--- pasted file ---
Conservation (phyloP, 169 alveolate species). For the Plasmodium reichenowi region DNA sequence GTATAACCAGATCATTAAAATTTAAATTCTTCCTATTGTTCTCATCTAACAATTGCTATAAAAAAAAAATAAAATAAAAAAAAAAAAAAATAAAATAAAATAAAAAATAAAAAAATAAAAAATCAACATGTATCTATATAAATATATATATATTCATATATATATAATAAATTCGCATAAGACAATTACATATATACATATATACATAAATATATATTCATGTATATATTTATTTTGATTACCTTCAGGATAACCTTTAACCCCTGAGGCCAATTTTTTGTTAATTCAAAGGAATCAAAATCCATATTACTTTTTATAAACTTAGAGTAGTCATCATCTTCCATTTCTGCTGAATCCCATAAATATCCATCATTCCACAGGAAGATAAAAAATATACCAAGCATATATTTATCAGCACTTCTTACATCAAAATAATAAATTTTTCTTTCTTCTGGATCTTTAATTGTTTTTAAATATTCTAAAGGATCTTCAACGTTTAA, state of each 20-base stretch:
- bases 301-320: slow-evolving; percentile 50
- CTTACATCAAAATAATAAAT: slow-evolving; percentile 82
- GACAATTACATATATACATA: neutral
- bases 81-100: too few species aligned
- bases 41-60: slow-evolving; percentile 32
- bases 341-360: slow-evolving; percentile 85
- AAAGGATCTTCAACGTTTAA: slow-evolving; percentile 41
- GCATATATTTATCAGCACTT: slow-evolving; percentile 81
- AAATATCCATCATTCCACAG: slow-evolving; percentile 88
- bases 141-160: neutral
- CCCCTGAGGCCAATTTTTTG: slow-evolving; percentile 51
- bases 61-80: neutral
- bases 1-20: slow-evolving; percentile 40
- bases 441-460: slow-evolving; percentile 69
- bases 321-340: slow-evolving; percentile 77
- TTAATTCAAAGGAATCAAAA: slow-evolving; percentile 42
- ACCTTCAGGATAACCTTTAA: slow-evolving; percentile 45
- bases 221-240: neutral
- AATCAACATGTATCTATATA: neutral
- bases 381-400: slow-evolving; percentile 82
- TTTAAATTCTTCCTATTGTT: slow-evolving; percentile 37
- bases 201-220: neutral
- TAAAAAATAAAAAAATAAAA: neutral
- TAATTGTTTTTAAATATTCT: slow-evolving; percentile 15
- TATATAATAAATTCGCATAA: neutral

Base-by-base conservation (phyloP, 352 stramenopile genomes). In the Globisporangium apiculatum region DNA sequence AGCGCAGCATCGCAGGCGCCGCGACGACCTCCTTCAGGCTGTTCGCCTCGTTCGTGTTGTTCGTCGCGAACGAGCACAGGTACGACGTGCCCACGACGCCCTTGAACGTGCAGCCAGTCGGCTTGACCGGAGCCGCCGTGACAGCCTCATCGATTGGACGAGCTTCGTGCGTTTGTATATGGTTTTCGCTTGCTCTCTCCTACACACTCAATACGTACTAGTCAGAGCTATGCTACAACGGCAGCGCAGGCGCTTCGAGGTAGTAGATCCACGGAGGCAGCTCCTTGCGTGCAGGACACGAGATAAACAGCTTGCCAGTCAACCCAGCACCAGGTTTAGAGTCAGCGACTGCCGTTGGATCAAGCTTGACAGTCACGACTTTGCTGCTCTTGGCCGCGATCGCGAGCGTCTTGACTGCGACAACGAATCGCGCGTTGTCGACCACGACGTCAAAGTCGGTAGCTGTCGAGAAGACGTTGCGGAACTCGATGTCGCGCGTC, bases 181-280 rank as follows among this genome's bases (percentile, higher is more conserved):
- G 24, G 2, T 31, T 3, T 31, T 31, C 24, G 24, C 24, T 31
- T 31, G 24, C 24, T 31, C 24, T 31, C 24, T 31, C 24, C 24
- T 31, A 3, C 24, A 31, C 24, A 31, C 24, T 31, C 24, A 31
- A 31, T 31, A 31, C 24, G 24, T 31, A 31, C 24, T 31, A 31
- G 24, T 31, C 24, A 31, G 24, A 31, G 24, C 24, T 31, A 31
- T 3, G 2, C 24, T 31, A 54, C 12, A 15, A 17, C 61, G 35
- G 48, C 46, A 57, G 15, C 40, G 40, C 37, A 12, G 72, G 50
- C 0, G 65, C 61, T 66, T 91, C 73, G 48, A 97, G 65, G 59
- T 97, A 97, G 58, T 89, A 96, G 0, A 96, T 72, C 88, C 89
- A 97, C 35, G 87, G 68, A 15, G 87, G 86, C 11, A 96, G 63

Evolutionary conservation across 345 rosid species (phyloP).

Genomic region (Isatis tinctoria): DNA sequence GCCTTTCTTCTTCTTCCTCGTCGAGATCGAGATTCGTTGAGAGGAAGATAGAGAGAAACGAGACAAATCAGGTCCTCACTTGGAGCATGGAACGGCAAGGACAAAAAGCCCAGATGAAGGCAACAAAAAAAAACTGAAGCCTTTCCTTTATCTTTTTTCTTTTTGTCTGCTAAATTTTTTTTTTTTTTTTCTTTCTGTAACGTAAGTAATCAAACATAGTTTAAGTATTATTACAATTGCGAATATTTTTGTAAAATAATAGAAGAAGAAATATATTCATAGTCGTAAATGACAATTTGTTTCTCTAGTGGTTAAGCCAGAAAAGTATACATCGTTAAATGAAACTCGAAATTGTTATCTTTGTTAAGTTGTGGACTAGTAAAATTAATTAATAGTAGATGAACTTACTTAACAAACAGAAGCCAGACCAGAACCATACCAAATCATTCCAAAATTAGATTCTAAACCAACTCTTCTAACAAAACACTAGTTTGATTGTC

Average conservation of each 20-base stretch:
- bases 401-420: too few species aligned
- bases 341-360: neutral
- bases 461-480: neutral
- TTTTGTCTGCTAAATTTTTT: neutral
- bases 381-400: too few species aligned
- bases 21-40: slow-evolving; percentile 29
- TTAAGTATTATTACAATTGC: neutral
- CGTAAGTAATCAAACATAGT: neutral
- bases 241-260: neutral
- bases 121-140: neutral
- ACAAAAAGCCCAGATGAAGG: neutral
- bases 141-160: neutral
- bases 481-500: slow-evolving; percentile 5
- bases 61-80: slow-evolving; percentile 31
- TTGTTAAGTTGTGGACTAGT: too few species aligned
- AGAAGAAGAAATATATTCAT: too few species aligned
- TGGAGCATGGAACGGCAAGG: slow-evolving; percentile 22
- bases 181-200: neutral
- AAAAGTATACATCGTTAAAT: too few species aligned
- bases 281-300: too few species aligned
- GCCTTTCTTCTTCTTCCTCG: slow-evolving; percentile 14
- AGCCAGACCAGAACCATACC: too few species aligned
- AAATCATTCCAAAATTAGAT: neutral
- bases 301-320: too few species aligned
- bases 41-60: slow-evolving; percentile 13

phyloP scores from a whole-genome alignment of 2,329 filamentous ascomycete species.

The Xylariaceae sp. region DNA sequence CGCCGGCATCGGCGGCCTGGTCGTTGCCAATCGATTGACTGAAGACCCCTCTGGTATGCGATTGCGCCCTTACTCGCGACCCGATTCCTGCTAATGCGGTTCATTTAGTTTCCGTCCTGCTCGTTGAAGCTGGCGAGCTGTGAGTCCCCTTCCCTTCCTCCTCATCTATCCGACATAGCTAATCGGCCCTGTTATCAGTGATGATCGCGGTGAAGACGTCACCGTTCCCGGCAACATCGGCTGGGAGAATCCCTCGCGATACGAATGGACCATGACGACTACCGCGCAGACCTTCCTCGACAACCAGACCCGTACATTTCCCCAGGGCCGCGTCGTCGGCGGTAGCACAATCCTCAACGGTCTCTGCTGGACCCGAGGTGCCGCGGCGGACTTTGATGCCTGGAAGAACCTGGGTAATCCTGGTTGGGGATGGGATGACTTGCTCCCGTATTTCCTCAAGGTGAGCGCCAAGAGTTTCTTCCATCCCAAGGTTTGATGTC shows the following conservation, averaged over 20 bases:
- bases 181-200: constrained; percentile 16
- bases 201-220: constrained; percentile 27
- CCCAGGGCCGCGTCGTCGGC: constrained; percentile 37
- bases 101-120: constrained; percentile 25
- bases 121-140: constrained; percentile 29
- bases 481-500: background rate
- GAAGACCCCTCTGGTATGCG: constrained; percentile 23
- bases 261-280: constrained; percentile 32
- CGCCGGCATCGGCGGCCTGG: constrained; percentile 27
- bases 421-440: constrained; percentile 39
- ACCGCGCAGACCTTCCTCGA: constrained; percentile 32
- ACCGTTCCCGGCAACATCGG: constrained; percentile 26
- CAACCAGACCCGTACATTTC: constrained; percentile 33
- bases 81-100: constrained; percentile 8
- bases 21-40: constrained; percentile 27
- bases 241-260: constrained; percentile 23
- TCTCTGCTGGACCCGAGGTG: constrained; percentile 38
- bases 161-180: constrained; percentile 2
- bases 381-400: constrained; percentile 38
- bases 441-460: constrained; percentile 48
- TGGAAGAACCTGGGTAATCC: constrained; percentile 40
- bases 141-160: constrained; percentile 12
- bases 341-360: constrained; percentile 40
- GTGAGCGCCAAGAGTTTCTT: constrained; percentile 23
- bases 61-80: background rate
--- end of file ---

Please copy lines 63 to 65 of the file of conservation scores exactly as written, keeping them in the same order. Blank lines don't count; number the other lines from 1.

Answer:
- AAATCATTCCAAAATTAGAT: neutral
- bases 301-320: too few species aligned
- bases 41-60: slow-evolving; percentile 13